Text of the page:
Making his role debut in the difficult title role, tenor Noah Stewart makes for an extraordinarily handsome E.T.A. Hoffmann who is held back by the same vocal inconsistencies heard five years ago when he performed Gounod’s Faust in Atlanta. Back then, wooden vocalism and a lack of artistic compass were the center of our complaints. With his role debut as Hoffmann, we’re sad to report that Mr. Stewart’s appeal has further diminished. A lyric tenor with an attractive and naturally sturdy tone, his basic instrument promises a range of expression that the singer has yet to fully reveal. It does not help that audiences continue to hear him in these demanding parts (he has a very established career in Europe) where the technical pitfalls call out the weakness of his method in unflattering ways. The gap between the chest resonance and the remainder of his scale has widened, and it keeps the artist from carrying the heft and color of his instrument across his passagio. The top notes are of a completely different nature than the notes in the middle, and the lower notes are hardly featured. His forte is strained, often sketchy in pitch, and any attempt at piano singing is achieved by the removal of support. More troubling, he is visibly uncomfortable in his search for the technical devices that will help him surpass the next challenging phrase, giving his performance a palpable instability. These technical preoccupations do not allow him to ever truly “grab the voice” and utilize it for the purposes of expression, and thus leave a stamp of his own. It should then come as a shocking surprise that despite the troubling issues at hand, Mr. Stewart’s participation basically held the rocky proceedings together as the other principals had a go at their parts.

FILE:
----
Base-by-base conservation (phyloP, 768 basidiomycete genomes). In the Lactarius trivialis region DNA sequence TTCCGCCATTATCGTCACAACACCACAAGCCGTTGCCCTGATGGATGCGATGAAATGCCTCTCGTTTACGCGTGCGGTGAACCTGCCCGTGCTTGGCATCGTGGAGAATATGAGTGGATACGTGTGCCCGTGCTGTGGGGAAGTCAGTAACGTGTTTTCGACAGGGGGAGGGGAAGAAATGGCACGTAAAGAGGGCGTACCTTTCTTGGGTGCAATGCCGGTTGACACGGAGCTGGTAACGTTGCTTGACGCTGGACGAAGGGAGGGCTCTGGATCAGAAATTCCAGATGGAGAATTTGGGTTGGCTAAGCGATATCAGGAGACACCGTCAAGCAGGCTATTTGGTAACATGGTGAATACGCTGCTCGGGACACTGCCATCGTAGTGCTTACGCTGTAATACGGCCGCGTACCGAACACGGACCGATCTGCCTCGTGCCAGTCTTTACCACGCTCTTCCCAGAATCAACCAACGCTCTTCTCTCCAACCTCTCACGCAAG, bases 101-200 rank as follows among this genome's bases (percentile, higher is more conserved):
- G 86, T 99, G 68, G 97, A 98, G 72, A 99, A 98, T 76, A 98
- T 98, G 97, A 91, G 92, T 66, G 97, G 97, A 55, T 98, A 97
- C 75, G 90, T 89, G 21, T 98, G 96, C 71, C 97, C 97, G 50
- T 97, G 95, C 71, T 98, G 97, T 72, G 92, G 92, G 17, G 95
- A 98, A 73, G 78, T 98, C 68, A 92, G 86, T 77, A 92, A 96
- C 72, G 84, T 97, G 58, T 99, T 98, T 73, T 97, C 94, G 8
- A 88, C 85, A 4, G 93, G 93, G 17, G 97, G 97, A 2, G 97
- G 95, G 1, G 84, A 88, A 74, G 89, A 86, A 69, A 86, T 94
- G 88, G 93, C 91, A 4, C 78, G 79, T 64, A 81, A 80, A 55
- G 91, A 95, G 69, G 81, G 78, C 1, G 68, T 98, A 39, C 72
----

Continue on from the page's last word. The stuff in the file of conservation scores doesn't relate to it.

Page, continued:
Soprano Inna Dukach, cast as Antonia, Giulietta and Stella in this production, presented a similarly troubling case. She is a young, fit and attractive artist, who comes well recommended if her resume is to be taken at full value. Her repertoire consists of the bread and butter parts for the lyric soprano fach, encompassing Mozart, Verdi and Puccini heroines. A little over a year ago she made her Metropolitan Opera debut replacing an indisposed Ermonela Jaho, as Cio Cio San in Puccini’s Madama Butterfly no less. On Thursday, she revealed a poorly managed soprano, the lower and middle voice a hollow affair, and an upper register that was small and squally. More alarming, throughout the performance she could not be trusted to sing in tune, and it was but a blessing that some of her music was either abbreviated or omitted. She was joined in the opera’s famous barcarolle by mezzo-soprano Sara Crigger as Nicklausse. Marked in the program as an emerging artist, Ms. Crigger should leave these performances with an extensive to do list, for her performance was held back by an instrument of limited charm, small proportions and a pinched top. Becoming a great singer is a mammoth task and we wish her luck.